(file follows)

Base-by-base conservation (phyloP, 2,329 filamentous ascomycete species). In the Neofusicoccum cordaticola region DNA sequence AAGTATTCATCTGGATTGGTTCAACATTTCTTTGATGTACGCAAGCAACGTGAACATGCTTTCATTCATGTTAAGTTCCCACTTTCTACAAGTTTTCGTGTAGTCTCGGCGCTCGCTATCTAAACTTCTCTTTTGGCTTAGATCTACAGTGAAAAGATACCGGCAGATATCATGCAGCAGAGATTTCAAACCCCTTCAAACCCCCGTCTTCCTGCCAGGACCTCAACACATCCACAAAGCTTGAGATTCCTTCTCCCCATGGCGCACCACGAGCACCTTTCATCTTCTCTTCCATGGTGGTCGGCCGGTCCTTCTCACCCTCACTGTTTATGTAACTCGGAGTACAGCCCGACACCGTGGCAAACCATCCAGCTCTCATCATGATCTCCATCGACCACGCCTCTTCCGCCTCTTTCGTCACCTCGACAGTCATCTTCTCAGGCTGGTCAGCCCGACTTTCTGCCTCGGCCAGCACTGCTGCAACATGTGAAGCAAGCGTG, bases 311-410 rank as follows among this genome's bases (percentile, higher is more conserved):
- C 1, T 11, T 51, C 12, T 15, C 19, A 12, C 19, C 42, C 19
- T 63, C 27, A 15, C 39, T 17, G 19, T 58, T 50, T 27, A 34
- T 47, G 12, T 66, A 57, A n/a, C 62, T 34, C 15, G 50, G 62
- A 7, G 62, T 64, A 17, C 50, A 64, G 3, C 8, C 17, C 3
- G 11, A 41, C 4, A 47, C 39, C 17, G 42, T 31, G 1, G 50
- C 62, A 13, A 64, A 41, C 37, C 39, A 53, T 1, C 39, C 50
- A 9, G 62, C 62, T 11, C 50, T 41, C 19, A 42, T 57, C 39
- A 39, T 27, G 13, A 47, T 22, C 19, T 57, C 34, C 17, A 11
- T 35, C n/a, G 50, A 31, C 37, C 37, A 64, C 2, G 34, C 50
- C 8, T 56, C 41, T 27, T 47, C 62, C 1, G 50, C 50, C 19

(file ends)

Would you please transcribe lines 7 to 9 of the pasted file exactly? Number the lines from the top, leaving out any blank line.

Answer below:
- C 62, A 13, A 64, A 41, C 37, C 39, A 53, T 1, C 39, C 50
- A 9, G 62, C 62, T 11, C 50, T 41, C 19, A 42, T 57, C 39
- A 39, T 27, G 13, A 47, T 22, C 19, T 57, C 34, C 17, A 11